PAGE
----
The winner of two RITAs and four consecutive Golden Leaf Awards for Best Historical Romance, New York Times best-selling author Mary Jo Putney has enticed countless readers with her graceful storytelling.
©2006 Mary Jo Putney; (P)2007 Recorded Books
"Popular Putney's winning combination of well-crafted fantasy and romance will have broad appeal for readers of both genres." (Booklist)
"Mesmerizing in its emotional breadth, stunning in its backdrop, and spellbinding in its paranormal overtones...a marvelous, fast-paced tale." (Romantic Times)
"Putney [is] adept at atmosphere, pace, and eros." (Baltimore Sun)
The Marriage Spell is a nice little fantasy romance that never gets too deep. It makes for a nice, light read to pass the time. The downside to that is the book has very little substance to it.
The story takes place in England in the 1800's. It's a bit of an alternative history, because in this England there is magic and magicians. Magicians are not accepted by everybody in society, and are sometimes derogatively called "wordlings"
Our male lead, Jack Langdon, has wizardly powers which have been suppressed from a young age. He is raised to hate magic and magicians, until one day he has an almost fatal hunting accident and is healed by the Abigail, a skilled magician healer. Romance ensues.
Almost without exception the adversity and challenges that the characters face are handled a little too easily and conveniently. It gets a little more interesting with the climax near the end, but only a little.
Almost all of the magic haters mentioned in this book are halfhearted bigots at best. With the exception of the headmaster, who we only see at the very beginning, they're all ridiculously easy to convince to either rethink their prejudices or to be more civil towards magicians.
Every challenging situation is handled in a remarkably straightforward manner. They figure out what's really going on (sometimes with extremely little information), they figure out how to deal with it, they do it, and it works.
Rarely does a wrench get thrown in, and even when things do go wrong they're handled with just a little too much ease. This means that theres no real adversity, and it results in only a token attempt at character development.
By the way, the lovebirds copulate like bunnies.
The narrator is very good with voices. I felt a little uncomfortable listening to an older British gentleman reading the sex scenes, but that may be just me.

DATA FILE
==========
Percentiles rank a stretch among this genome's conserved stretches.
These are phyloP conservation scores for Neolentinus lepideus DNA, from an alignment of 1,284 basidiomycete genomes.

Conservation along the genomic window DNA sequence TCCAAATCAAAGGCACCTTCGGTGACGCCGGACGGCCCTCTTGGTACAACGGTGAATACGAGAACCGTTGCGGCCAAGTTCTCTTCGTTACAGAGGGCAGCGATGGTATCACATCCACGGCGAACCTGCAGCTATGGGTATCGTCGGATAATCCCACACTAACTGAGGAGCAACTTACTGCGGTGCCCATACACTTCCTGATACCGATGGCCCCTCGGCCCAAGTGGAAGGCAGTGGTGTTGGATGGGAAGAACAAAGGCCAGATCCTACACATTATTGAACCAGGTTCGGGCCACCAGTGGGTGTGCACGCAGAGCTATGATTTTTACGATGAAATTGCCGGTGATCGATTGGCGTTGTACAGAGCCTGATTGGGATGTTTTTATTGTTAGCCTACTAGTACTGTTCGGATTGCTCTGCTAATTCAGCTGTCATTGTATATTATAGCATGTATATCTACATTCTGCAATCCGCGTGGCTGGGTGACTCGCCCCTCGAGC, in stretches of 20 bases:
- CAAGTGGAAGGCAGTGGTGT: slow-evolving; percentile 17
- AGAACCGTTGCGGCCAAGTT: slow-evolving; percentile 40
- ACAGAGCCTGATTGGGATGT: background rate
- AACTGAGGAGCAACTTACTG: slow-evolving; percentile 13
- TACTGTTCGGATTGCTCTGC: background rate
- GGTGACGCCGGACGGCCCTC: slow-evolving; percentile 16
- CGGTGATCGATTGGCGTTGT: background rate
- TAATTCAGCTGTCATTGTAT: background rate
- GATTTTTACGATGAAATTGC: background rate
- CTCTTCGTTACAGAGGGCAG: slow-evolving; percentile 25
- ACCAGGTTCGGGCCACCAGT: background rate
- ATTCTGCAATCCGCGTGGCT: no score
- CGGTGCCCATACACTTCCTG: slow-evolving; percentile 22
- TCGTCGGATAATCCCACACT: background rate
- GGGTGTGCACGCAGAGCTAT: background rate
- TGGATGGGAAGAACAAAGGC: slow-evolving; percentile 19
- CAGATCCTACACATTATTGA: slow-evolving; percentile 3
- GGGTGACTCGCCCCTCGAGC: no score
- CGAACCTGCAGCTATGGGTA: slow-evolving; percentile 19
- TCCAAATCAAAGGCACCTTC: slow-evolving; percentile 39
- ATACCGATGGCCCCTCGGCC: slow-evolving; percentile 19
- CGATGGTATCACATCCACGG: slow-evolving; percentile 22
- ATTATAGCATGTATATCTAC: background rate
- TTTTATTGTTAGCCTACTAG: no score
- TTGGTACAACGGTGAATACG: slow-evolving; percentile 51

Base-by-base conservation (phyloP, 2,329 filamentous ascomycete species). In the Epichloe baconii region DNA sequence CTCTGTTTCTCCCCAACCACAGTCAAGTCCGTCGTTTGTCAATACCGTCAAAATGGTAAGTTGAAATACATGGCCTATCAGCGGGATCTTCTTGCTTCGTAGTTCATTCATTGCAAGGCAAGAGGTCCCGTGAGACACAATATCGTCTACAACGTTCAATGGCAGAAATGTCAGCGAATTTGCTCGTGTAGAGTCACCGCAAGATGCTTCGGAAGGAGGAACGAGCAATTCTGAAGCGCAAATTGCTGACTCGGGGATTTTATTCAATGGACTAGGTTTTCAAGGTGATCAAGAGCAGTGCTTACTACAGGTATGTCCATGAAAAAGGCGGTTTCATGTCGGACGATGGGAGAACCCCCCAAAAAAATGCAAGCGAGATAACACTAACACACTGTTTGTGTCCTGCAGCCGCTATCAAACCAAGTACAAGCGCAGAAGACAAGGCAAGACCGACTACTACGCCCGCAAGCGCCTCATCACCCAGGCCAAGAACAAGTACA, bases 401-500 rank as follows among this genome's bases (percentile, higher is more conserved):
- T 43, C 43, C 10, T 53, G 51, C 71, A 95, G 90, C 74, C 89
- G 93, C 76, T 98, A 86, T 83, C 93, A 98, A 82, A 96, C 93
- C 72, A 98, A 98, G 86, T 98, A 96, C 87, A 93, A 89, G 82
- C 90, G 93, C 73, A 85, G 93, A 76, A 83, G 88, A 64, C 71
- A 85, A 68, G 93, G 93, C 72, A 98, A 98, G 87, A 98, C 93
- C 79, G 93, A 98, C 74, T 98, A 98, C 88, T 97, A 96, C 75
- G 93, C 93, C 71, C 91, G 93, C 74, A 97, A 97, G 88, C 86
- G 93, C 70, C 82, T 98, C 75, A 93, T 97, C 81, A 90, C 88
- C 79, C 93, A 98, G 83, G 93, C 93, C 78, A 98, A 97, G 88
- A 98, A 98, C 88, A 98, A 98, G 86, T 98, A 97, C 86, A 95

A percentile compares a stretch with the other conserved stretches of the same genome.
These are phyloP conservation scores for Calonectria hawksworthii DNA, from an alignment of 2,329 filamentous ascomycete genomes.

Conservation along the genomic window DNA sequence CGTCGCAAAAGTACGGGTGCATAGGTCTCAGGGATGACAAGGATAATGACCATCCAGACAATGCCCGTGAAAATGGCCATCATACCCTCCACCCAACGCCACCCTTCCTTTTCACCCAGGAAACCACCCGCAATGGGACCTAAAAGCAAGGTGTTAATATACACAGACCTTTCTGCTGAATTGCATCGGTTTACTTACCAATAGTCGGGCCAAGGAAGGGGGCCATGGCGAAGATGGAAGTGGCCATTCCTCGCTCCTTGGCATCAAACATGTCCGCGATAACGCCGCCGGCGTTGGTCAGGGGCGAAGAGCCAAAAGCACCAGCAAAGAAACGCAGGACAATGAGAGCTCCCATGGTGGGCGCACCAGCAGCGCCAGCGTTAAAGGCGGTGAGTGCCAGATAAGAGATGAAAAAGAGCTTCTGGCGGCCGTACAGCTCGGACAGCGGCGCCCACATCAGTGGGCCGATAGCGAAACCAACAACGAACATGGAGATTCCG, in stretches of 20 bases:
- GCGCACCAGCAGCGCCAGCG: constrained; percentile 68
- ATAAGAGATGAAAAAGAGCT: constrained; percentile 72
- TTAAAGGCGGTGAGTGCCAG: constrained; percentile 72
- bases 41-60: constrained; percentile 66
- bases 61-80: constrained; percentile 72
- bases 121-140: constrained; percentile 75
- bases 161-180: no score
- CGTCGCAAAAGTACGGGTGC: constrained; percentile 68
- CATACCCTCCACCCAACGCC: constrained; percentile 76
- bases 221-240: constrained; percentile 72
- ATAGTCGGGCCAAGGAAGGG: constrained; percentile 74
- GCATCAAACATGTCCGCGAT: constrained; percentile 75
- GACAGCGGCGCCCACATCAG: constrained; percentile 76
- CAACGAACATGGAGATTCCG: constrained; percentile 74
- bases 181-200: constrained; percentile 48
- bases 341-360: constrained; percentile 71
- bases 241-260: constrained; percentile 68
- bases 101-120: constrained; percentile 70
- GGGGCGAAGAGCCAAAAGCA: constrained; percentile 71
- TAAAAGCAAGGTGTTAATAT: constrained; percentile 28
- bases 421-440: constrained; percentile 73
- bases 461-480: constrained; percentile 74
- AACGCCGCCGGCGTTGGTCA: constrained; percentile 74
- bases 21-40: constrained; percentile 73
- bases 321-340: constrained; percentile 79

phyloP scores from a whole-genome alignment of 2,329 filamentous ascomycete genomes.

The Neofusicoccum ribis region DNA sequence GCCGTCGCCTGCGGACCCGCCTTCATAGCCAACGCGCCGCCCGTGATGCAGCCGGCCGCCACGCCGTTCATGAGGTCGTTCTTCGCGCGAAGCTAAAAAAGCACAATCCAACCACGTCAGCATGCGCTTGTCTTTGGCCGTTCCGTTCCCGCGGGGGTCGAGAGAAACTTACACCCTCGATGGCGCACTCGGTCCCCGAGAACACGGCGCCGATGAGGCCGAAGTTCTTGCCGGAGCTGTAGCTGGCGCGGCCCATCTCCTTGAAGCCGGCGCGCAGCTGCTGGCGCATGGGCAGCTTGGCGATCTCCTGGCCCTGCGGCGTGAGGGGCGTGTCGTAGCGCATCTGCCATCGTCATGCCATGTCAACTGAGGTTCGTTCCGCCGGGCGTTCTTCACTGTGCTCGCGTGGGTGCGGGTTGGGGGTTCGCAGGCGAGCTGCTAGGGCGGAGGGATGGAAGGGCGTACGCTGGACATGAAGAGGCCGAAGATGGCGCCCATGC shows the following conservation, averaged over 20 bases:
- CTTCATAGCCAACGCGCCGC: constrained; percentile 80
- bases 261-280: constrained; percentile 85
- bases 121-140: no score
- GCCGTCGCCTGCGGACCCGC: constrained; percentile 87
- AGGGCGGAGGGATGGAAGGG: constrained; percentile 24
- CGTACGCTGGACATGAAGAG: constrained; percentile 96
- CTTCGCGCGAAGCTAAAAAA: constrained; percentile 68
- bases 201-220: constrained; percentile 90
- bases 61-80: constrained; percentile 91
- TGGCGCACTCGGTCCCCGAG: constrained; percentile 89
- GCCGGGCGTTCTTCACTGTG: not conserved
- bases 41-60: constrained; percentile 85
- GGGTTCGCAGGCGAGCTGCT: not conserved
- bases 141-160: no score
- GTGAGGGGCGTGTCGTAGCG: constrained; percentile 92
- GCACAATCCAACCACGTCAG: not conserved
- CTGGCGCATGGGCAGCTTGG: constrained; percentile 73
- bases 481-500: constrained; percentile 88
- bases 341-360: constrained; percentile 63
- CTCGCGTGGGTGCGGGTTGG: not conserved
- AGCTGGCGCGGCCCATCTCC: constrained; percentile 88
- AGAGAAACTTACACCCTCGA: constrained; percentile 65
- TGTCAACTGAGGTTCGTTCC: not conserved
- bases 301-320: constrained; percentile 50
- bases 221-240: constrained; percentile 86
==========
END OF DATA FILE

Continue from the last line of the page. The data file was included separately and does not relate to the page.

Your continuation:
Overall, this book is good for a light way to pass the time.
the story was ok - did not love the premise of it, but it was very well written and I LOVE Simon Prebble, he makes the book worth listening to.
The story was a little too convenient in its unfolding and I would have preferred a bit more of a build up between the hero and heroine - it came a little too easy. other than that, very easy listen and I enjoyed it. managed expectations will be just fine here.
The premise -- wizardry existing in Regency England and young boys having it beaten out of them so that they won't shame their families -- is really strong. Simon Prebble, as always, did a fantastic job as reader. However, I thought the execution of the story (the actual writing) was only so-so. I'm not sorry I listened to it, but I can't give it a strong recommendation.
Loved it. Give me more. The characters were developed. The dialog was not redundant. I was sorry when it was finished. I enjoyed the mixture of magic and romance, with the historical setting.
If you like wizardry and romance this will make for very interesting "reading". Have read is at least 6-7 times. The reader makes everyone become real and even after reading it so many times, I'm still enchanted with it. Set in the 1800s, where wizards are commonplace but not generally accepted, how the two main characters deal with the topic of magic. Would love to see more of Mary Jo Putney's books on this website.
Lover of ideas who feels no guilt at all about her pleasures.
I always really want to like Mary Jo Putney's books but I never can. She has this oddly insatiable need to fill her books with chores and I get so tired of pulling weeds and dusting furniture for pages and pages that before I reach the end, I just can't take it anymore. She also has a fondness for impotent heros that worries me. You may think it hard to write a dull book about wizards, but in fact, all you need is housework and erectile disfunction and presto! Let the tedium begin.
I read so I can write
I have enjoyed several of Ms. Putney's historical romances, and this one did not disappoint. It was rather a unique story line, but she made it work well with interesting and entertaining characters.
Simon Prebble as usual is a great narrator.
luvs to get lost in a book
I will listen to any historical romance that Simon Prebble narrates, which is why I picked this audiobook. I loved the story. Mary Jo Putney is a new author to me but now I'm ready to ready anything she's written.
I hope she has Simon narrate more of her stories.
This was a sweet story. The main characters were likeable but not all that interesting. I usually enjoy a little more excitement in my romance, and the storyline did not offer much in the way of conflict. If you do like quiet, sweet romances, then you might enjoy this one.
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